The camera was set to ISO160 which is base ISO for the Fuji X-T3. This helps keep the image relatively free from noise which is important when opening the deep shadows in post processing. It also helps maximise the dynamic range of the camera. I used an aperture of f/16.0. This wasn’t to extend the depth of field but rather create the starburst effect around the sun. These settings produced a shutter speed of 0.5 seconds.
I converted the RAW file using Capture One. I love the Highlight and Shadow recovery in the HDR sliders when processing the Fuji RAW files. I still find it hard to believe how much it’s possible to achieve with just these adjustments.
This Weeks YouTube Video
If you haven’t already seen it, my YouTube video this week covers using Lightroom’s Print module to prepare images for sending to a lab for printing. It’s in response to a problem one viewer was having when trying to generate files and upload them.
This winter the weather hasn’t been very wintery here. In fact, I think I can count on one hand the number of days that we’ve had a proper frost. Then the other day I saw freezing overnight temperatures forecast and decided to head over to the Peak District to meet a friend.
We met at Higger Tor around 7:15, well before the sun was due to rise. The temperature was down to -3C and as I drove up the frost was clearly visible on the rather slippery road. I’ve always wanted to shoot frosty conditions there, but something has always prevented me.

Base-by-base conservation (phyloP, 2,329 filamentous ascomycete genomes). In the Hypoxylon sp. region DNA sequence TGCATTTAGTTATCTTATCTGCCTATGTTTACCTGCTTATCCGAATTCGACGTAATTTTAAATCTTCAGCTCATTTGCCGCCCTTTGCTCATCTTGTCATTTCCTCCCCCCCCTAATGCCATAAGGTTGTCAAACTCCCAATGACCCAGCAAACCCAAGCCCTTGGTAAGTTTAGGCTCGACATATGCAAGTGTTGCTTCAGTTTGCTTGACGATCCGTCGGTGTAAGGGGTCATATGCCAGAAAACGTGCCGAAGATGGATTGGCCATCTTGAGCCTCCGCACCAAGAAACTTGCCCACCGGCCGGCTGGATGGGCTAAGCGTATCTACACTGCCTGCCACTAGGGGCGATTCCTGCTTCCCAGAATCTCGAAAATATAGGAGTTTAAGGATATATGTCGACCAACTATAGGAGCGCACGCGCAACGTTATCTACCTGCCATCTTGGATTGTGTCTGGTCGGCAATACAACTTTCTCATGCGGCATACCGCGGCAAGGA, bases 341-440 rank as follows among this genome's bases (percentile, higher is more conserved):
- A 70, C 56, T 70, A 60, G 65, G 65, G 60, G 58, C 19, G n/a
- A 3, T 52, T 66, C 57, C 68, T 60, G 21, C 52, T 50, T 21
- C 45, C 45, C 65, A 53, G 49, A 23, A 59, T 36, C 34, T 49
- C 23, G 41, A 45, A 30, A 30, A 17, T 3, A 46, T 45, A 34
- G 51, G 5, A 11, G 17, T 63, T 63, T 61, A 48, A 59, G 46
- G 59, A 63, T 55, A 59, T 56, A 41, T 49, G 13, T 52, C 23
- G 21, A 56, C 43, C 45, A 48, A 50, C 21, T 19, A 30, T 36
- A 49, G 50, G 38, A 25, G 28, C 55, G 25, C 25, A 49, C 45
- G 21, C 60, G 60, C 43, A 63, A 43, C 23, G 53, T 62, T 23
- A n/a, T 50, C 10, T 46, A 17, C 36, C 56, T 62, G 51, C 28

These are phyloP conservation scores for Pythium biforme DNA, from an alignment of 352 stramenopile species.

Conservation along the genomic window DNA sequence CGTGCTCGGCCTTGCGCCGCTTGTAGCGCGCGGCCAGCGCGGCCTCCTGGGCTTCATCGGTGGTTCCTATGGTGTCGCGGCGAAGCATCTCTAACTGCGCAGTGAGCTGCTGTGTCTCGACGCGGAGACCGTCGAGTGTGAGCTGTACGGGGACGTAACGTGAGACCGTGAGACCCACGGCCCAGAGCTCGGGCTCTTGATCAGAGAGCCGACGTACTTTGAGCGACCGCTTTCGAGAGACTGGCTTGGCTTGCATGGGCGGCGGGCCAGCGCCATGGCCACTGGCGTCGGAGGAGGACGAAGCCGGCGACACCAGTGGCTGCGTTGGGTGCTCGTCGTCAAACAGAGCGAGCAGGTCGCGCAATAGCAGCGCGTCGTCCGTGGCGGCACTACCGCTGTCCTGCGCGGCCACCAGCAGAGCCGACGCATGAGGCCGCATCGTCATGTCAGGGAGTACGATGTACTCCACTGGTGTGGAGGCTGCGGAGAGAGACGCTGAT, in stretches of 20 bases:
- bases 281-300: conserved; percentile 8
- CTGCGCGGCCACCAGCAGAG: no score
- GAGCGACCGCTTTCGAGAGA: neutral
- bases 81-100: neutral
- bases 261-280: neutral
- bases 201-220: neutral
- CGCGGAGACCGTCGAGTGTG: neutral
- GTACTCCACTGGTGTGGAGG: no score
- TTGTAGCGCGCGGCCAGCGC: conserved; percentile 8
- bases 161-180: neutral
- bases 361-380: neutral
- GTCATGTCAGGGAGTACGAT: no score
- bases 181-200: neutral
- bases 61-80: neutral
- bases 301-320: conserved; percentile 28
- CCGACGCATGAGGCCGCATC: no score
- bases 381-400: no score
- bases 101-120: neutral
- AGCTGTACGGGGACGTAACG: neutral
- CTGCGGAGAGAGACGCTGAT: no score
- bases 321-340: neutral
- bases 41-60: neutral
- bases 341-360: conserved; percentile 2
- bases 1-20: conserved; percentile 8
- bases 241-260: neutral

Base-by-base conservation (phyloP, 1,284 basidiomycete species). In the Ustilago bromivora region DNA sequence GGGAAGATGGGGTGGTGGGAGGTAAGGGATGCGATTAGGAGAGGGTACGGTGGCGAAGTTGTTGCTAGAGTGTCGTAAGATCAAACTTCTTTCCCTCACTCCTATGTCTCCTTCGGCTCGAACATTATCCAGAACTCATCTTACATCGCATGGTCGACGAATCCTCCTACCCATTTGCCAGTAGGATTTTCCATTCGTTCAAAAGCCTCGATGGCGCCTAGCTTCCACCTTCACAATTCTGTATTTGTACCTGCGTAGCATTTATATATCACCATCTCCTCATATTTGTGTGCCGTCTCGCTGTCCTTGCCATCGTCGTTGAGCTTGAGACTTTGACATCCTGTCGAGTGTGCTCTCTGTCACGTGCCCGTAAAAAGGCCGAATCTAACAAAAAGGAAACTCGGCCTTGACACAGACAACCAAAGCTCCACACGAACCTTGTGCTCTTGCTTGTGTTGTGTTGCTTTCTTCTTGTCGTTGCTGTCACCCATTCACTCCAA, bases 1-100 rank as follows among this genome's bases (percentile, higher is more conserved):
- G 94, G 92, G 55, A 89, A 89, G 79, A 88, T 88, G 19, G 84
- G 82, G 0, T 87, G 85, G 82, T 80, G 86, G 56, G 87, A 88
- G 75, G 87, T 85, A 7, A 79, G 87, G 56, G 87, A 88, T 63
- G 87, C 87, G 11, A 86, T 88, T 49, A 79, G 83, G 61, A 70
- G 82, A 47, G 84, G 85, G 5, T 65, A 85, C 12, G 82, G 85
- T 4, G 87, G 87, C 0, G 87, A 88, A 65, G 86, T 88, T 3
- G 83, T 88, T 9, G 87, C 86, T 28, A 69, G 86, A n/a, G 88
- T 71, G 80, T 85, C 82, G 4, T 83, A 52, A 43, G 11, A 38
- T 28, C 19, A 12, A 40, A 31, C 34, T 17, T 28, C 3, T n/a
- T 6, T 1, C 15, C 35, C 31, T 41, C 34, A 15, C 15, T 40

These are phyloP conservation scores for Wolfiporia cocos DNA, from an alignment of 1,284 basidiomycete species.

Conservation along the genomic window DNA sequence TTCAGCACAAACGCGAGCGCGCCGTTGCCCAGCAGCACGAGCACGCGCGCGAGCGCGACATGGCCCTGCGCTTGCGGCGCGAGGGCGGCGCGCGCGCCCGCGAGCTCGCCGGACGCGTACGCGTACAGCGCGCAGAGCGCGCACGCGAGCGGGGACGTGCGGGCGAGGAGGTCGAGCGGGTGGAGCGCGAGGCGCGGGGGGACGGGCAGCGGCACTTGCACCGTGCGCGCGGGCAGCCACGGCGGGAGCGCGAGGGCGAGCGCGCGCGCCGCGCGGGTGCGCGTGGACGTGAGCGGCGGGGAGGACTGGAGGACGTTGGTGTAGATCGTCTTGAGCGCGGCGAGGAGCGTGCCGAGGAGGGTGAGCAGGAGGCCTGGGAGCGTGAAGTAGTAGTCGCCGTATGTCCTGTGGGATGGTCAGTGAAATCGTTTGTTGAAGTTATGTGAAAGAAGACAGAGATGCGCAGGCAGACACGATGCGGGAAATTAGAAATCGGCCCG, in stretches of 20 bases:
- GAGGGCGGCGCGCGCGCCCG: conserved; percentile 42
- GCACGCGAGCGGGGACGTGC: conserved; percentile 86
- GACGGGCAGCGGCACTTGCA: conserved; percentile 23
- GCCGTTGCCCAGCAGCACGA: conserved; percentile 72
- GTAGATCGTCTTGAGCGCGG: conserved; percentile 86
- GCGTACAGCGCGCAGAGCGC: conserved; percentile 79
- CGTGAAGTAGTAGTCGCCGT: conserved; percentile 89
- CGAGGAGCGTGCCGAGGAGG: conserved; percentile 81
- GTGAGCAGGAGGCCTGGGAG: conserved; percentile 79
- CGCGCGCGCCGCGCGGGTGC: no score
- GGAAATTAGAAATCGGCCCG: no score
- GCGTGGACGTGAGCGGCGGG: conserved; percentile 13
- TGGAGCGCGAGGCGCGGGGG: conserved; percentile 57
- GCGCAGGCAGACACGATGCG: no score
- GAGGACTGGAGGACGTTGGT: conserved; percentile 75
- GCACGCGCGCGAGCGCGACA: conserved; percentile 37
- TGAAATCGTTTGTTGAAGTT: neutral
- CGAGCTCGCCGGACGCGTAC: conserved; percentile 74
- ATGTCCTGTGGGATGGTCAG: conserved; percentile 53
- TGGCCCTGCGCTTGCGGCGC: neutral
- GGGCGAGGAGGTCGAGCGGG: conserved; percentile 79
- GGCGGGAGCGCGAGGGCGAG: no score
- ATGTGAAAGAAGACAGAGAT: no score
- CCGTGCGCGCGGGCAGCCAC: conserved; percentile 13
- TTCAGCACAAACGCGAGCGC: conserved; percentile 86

Initially, we headed up to the far edge of the Tor where we normally shoot. But then we decided the frost didn’t look as good. Further back towards the road the frost was much heavier, covering the rocks and heather and turning them white.
I made my first few shots facing towards where the sun would rise, and I could already see the sky turning orange there. The sky was quite bright in comparison to the foreground rocks, so I used a 0.9 Reverse ND Grad. I thought this would help control the sun as it neared the horizon, without needlessly darkening the rest of the otherwise clear sky.
As I stood and waited for the sun to rise, I turned around to see the image above. The light was beautiful, and the landscape looked soft with thin mist in the valley. I quickly switched my reverse grad filter for a 3 stop soft grad and managed to capture this image.
I hope you like it.
Photoshop Masking Problem
Recently I’ve noticed an increase in the number of photographers on my Masking Courses who are experiencing problems. Typically, they will try to create a mask, or a series of Luminosity Masks and the results are wrong. They follow my advice exactly, but it doesn’t work correctly. What makes this problem even more frustrating is that it appears inconsistent and can start to happen without you making a change.